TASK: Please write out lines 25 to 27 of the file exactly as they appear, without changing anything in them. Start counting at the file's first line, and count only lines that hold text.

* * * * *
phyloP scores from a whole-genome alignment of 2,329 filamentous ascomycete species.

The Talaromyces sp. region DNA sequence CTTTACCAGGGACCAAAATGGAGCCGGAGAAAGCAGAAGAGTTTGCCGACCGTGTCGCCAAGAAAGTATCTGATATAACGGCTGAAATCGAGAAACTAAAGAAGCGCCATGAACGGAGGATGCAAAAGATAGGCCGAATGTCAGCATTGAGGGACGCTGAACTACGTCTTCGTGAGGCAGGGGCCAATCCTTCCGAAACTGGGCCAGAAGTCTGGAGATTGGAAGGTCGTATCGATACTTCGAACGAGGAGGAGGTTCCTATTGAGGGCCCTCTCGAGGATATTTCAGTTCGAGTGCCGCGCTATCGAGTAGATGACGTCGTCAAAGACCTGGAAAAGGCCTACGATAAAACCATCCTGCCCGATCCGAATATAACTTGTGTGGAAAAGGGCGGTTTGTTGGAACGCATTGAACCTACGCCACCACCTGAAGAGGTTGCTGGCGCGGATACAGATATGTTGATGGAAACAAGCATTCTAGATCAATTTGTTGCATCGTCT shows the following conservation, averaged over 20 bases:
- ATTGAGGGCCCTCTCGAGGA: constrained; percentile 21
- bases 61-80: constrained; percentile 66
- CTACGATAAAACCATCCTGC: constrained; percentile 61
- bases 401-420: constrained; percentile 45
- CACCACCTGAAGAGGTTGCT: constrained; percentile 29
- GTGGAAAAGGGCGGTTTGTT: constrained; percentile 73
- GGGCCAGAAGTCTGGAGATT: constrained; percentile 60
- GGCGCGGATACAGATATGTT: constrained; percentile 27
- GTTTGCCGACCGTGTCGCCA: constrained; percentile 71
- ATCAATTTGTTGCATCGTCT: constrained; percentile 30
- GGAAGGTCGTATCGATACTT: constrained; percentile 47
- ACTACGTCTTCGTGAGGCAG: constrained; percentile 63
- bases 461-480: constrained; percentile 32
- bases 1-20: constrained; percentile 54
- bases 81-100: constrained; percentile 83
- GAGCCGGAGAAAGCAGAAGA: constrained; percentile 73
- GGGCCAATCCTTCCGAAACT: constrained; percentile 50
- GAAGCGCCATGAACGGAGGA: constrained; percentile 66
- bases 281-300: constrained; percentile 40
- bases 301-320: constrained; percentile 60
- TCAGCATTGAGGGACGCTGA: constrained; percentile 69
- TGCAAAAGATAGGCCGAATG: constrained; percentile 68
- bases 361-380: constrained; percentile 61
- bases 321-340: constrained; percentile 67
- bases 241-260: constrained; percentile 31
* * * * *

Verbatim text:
- bases 361-380: constrained; percentile 61
- bases 321-340: constrained; percentile 67
- bases 241-260: constrained; percentile 31